Am I right in thinking this is an internet-only thing? Is this a branch of photography that couldn’t have existed when I was at art college?

Where old cars went to die

deadcarsNothing’s permanent, of course, but not many things shuffle off this mortal highway so gracefully as these old Belgian bangers.

“The large ‘car cemetery’ is located in the village of Chatillon,located in Belgium. In Second World War the world faced much losses.one of the losses are cars. Yes there are more than 500 cars in one places are become corrosive. The reason was more expensive for shift throw Ocean. So cars left in the forest. Somebody like to prevent this models from cemeteries. whoever car lovers enjoy this collection”

(Via Design You Trust. More photos at Mail Online.)

An Alaska Window

alaskawindowIt may be another simple-thing-building-up-into-something-interesting-through-daily-repetition art project, but I like the calm meditative feel of Mark Meyers’ An Alaska Window.

I live in Alaska in a log house that’s about 100 years old. It has these interesting, old (though not energy efficient), single-paned sash windows. They are at the foot of my bed and are normally the first thing I see in the morning. I noticed over the years that they are constantly changing with the weather and seasons, occasionally in interesting ways. They ice up in the winter, collect leaves in the fall, and occasionally steam up in the summer. So I started taking photos of them and the scene outside—mostly with the iPhone, but occasionally I’ll lug the dSLR up there. It has gradually turned into a minimalist personal project that’s become a reminder to myself that even the simplest things are interesting if you pay attention. I’ve found it to be good way to start each day, an exercise in seeing and visually exploring a single subject and noticing how it gradually changes over time.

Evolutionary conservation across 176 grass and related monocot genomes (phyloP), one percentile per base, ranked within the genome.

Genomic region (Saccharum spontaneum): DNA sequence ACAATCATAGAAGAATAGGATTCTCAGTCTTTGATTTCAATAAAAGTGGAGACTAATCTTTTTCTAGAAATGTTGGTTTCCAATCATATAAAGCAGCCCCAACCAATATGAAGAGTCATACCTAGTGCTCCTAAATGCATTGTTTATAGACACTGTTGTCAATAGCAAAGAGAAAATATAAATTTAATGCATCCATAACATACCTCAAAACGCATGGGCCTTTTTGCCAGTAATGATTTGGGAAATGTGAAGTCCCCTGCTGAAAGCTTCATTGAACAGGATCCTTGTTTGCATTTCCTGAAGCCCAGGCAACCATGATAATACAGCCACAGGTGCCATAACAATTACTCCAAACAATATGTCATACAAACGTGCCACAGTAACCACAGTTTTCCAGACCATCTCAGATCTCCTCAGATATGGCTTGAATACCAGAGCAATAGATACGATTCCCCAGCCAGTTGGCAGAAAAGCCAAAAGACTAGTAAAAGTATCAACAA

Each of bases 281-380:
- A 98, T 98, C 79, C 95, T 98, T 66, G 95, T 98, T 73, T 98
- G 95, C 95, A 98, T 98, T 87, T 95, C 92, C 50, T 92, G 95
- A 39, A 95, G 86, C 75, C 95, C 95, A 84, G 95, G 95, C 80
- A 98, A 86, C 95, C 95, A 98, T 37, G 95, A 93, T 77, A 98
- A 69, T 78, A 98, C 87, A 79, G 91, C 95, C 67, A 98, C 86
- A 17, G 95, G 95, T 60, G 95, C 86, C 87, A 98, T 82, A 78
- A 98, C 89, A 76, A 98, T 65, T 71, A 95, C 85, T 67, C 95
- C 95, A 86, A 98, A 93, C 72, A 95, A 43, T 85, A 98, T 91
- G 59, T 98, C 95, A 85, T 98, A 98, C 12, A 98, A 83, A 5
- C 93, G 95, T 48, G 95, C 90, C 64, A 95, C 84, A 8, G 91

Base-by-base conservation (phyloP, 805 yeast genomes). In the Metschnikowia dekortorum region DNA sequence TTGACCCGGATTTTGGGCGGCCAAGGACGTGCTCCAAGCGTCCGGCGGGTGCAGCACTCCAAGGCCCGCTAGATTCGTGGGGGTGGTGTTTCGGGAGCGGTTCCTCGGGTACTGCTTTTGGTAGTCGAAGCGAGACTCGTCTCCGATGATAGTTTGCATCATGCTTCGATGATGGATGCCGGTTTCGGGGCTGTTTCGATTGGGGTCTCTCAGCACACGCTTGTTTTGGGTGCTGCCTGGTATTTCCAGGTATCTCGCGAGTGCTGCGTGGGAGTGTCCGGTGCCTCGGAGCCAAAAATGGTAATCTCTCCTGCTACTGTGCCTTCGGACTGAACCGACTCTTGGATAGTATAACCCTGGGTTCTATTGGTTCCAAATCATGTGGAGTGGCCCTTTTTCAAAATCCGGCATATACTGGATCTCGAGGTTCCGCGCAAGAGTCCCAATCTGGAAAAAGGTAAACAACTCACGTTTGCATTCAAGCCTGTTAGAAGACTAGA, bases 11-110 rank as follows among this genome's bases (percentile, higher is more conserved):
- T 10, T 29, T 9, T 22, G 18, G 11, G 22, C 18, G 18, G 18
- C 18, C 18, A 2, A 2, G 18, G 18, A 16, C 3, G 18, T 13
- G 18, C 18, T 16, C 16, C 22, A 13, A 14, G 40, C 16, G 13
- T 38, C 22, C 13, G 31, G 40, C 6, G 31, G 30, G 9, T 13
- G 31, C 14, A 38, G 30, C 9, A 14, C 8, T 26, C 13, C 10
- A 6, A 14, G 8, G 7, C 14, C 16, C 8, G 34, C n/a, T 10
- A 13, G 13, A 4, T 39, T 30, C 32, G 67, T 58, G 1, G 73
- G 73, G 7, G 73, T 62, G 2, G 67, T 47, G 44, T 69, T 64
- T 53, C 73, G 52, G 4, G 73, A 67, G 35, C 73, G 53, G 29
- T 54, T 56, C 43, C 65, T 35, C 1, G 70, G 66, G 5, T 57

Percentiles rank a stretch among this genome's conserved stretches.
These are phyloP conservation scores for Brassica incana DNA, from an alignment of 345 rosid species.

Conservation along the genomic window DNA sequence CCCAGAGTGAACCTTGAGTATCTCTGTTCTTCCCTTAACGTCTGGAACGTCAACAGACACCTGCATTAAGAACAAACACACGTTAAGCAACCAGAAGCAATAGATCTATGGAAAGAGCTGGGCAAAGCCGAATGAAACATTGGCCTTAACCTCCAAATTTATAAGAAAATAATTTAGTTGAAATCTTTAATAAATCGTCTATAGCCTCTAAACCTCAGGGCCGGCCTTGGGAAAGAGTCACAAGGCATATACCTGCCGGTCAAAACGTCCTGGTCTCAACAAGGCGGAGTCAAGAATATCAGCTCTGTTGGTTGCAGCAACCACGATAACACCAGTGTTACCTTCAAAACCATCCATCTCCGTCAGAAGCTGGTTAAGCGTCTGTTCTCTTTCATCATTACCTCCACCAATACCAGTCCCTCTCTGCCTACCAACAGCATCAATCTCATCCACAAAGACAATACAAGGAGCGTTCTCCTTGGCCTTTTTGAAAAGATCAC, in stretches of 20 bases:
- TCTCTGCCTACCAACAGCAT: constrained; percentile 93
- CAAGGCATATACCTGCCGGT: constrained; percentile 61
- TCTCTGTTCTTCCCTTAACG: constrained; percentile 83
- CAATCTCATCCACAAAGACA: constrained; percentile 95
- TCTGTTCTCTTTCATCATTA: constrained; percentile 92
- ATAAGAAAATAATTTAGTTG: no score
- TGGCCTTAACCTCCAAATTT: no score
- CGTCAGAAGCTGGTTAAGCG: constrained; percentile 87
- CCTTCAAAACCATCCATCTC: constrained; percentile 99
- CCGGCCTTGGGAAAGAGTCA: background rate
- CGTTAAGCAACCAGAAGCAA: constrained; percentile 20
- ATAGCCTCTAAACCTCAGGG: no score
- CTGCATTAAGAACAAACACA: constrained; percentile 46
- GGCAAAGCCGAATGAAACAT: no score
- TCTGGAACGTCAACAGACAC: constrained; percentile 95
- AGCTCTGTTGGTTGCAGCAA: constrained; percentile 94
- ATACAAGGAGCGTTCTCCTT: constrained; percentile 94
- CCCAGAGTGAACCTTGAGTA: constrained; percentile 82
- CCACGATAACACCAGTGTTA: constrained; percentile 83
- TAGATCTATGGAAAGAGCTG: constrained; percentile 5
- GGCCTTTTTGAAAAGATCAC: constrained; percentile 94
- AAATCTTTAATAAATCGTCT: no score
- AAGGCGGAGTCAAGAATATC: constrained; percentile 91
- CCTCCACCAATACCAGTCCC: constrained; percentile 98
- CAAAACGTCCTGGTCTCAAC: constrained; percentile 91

(Via Petapixel)

Perhaps I should give street photography another go

streetMing Thein has a great post on petapixel on the ethics of photographing random strangers on the street and, as you’d expect, they are some wonderful shots throughout. It was interesting to read about some of the different techniques that can be used. I can’t remember where I first heard the line “If your photo’s not good enough, you’re not close enough”, but Ming has another way too.

There’s a slight snobbishness about shooting with a longer lens, too – it isn’t seen as being hardcore enough. In fact, these days, it seems if you’re not at f/8, hyperfocal distance and sticking your camera and flash right up to somebody’s nose, then you’re not really doing street photography.

There’s another approach, though. I think it’s much, much harder to shoot wide open with a relatively wide lens – say nothing longer than 35mm – and shoot without your subject knowing you’re there. This is what I like to call the stealth method – you don’t want to draw attention to yourself, and better yet, shoot without even bringing the camera to your eye.

I’d love to give this a proper go. It’s easier to blend in and look inconspicuous with a cameraphone than with a big lens perhaps, but the one I’ve got now isn’t up to much. I sense a post-Christmas shopping opportunity!